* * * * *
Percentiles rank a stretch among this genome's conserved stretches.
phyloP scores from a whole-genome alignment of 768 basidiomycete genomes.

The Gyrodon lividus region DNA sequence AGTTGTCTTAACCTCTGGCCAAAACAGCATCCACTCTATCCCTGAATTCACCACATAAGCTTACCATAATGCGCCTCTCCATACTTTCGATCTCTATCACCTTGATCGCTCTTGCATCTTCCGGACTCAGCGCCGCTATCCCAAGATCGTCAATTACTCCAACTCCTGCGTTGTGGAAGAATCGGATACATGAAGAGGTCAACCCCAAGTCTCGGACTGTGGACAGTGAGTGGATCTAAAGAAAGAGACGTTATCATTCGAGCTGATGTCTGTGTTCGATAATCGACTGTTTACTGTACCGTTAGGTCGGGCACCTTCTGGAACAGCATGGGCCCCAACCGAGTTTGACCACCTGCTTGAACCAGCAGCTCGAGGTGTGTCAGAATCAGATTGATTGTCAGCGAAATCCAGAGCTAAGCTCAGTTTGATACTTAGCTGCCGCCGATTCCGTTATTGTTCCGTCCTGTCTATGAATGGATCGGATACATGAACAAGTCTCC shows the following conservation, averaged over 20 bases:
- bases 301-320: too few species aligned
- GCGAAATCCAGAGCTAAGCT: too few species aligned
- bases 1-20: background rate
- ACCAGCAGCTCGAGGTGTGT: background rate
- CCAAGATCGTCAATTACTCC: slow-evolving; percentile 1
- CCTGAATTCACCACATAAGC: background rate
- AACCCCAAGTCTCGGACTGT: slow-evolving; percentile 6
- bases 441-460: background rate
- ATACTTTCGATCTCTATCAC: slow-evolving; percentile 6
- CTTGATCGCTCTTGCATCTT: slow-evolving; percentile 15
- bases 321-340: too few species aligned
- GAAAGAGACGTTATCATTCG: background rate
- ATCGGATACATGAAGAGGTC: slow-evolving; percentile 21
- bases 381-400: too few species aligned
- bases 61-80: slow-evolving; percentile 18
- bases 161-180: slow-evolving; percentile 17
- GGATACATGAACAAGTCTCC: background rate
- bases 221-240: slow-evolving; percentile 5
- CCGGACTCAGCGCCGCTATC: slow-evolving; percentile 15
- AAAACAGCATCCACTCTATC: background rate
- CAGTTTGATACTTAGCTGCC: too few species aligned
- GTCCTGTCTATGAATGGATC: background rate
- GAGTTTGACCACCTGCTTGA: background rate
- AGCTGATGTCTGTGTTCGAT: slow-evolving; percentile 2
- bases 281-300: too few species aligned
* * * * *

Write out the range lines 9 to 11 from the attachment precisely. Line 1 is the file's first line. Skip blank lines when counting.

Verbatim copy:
- CCTGAATTCACCACATAAGC: background rate
- AACCCCAAGTCTCGGACTGT: slow-evolving; percentile 6
- bases 441-460: background rate